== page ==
591. The fine gardens existing in England at the present day are so numerous, that it is quite impossible to describe even a tenth part of those that are worthy of notice; and we shall, therefore, content ourselves with selecting two: the first entitled to pre-eminence from being the gardens of the sovereign at her principal residence; and the second from their singularity and the great expense lavished on their construction. The royal gardens at Windsor and its vicinity.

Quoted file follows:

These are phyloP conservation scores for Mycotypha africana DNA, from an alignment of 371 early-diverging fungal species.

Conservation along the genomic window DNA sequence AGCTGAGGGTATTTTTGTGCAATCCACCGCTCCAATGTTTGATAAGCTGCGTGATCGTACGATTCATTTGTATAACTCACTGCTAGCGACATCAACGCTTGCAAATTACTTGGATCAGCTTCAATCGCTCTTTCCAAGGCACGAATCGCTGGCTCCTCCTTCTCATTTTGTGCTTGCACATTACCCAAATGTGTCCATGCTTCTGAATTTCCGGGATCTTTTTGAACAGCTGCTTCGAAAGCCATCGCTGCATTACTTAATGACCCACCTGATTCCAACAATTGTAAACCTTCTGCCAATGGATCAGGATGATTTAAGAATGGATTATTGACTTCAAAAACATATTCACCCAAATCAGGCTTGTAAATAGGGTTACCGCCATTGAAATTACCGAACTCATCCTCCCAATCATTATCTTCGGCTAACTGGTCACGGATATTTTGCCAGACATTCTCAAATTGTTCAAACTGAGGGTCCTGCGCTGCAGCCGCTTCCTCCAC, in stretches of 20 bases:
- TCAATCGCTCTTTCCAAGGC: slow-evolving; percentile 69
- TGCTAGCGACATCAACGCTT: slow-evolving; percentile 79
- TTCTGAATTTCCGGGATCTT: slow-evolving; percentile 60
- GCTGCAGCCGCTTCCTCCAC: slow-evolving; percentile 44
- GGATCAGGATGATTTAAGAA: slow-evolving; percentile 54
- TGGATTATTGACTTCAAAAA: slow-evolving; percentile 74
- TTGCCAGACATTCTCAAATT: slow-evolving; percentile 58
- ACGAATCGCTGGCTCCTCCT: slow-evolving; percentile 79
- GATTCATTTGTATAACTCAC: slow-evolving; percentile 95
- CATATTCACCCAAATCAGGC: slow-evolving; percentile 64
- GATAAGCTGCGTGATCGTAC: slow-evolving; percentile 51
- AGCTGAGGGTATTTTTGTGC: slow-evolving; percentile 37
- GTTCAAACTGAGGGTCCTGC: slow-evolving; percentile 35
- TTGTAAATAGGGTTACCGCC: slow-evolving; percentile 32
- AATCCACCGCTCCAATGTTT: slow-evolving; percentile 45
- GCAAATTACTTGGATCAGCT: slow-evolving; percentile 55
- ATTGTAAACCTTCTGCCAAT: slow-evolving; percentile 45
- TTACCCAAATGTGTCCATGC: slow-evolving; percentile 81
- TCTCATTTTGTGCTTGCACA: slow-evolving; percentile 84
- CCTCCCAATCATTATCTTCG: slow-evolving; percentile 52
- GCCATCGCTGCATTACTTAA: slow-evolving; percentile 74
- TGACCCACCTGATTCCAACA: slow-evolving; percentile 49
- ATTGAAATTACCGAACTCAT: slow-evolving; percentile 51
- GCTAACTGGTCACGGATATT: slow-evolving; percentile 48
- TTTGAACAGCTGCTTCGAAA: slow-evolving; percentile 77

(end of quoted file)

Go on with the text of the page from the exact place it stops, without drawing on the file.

Windsor Castle Gardens